I'm a little confused...

Hi all,

I am curious - are the terms “proliferation” and “bullhead” as relate to roses two different words for the same thing (i.e., a rose sending new growth (mainly buds) up through the center of a flower)? I always just assumed that “bullhead” was the less-scientific term. However, I’ve read some Japanese sites that seem to say that the two are actually different conditions, but there doesn’t seem to be any consensus. If they’re not the same, could someone please explain the difference?

I’ve put some pictures here of what I think of as bullhead/proliferation… do folks agree?



Bullhead or Balled, both describe a rose bloom that can’t open mostly due to weather conditions.

The bloom opens partially and then just remains that way until it rots.

Some roses, like tight balled old roses, will suffer in an overly damp spring and literally rot on their stems without ever opening. Some years it’s unavoidable

Oh my goodness, that is quite a messy rose bloom! I would say that is more proliferation" than bullhead. I have a few seedlings that the bloom gets real tight and when they open the bloom is some what deformed. I thought perhaps I was feeding them too much nitrogen/fertilizer. If they do it second flush then I will toss them.

Very beautiful photos Peppa, of a very bizarre and confused rose! I have understood the terms to be as Meg stated.

Jim Sproul

Thanks very much for the clear description!

I didn’t realize that bullhead and balled were the same thing and were distinct from proliferation - there seems to be confusion among some Japanese sites I’ve visited as to the meaning of these terms, with some folks calling “bullhead” what, by the description of symptoms, is seemingly “proliferation.”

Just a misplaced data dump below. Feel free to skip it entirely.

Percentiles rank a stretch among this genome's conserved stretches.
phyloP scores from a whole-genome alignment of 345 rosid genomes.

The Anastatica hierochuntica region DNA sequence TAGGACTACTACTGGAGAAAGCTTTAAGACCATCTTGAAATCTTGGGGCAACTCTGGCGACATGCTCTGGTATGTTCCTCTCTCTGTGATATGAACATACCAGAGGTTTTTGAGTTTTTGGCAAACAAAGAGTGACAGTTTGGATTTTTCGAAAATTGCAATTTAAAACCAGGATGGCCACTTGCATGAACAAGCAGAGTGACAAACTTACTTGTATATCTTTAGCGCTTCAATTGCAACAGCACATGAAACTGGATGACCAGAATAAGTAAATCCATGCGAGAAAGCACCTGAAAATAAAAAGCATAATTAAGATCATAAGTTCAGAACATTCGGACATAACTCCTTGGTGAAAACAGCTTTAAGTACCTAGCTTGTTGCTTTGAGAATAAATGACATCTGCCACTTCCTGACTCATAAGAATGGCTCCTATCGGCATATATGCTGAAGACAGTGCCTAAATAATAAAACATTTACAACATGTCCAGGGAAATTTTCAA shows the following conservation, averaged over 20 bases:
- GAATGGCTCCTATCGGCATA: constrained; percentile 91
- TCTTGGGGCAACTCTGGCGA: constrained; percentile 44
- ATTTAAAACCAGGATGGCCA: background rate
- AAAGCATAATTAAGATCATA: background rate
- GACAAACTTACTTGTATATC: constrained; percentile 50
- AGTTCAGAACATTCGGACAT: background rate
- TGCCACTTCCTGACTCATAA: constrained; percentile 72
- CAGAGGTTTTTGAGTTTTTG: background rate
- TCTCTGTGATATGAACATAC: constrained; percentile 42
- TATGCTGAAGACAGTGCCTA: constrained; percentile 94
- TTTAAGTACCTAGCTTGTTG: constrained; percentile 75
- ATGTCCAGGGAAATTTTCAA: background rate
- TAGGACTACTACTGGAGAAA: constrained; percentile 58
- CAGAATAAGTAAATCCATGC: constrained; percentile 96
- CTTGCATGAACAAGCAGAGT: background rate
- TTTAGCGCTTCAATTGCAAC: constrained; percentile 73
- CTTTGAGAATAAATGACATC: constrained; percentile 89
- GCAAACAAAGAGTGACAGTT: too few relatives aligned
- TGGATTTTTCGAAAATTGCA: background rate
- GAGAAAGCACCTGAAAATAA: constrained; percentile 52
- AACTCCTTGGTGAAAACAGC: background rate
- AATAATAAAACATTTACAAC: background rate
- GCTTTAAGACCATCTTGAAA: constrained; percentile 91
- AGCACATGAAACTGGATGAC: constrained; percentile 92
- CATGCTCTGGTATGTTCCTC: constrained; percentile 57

And on the topic - are there roses that are particularly prone to proliferation? Rouge Royale, for example (the one in the photos), seems to have this happen frequently, along with The Prince. Several of my new seedlings also often have their first flowers open in this kind of state.

I don’t think I’m over-fertilizing (since I’d heard that doing so can cause proliferation), so I’m wondering if there are just some roses that are more prone that others.

Thanks again!


A little follow up:

Interestingly enough, I just found this (link attached, reference starts on the bottom of page 333):

"Bull head: Bull head is also a common physiological disorder in roses observed mainly in low temperature during night. It occurs due to abnormal production of cytokines and gibberellins, the hormones responsible for cell elongation and stem elongation.

Balling: The inability of a bud to open into a bloom due to excess moisture causing the petals to stick together is called balling. It usually occurs. in areas with coo., damp nights. Roses with many petals are more susceptible to balling."

So maybe they are slightly different? I have to confess I don’t really know much about cytokines and gibberellins, however…

Link: books.google.com/books?id=Bfb1T6QbfaAC&pg=PA333&dq=bullhead+rose+balling+rose&hl=en&ei=PjcxTM-XN9L8nAfts4XXAw&sa=X&oi=book_result&ct=result&resnum=2&ved=0CDIQ6AEwAQ#v=onepage&q&f=false